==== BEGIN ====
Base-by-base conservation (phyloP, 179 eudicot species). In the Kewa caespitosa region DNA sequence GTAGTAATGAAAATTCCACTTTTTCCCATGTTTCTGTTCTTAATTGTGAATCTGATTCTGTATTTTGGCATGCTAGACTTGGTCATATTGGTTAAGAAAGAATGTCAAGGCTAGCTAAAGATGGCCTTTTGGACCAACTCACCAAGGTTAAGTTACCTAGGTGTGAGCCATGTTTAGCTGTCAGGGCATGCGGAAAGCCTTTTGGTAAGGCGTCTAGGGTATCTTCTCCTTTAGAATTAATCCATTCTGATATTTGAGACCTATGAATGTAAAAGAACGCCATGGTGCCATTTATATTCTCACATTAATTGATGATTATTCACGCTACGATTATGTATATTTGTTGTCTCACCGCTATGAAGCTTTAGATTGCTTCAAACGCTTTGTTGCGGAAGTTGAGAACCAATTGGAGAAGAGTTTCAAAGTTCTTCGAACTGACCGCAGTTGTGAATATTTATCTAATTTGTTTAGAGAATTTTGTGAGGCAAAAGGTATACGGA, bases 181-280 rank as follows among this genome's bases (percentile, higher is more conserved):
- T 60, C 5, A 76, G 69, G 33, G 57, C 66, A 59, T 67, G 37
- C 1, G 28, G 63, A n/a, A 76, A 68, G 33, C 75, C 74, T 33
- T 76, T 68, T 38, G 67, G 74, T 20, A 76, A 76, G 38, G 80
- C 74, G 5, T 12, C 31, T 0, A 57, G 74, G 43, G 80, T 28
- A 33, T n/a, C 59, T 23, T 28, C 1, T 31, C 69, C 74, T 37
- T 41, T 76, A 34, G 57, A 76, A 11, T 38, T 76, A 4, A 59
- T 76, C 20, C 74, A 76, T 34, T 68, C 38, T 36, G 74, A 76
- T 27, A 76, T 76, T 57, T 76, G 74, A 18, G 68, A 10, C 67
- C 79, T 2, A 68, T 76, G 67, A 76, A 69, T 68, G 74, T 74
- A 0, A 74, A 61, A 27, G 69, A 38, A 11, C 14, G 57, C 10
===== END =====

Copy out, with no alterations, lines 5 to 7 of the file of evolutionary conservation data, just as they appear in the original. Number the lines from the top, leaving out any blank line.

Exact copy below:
- C 74, G 5, T 12, C 31, T 0, A 57, G 74, G 43, G 80, T 28
- A 33, T n/a, C 59, T 23, T 28, C 1, T 31, C 69, C 74, T 37
- T 41, T 76, A 34, G 57, A 76, A 11, T 38, T 76, A 4, A 59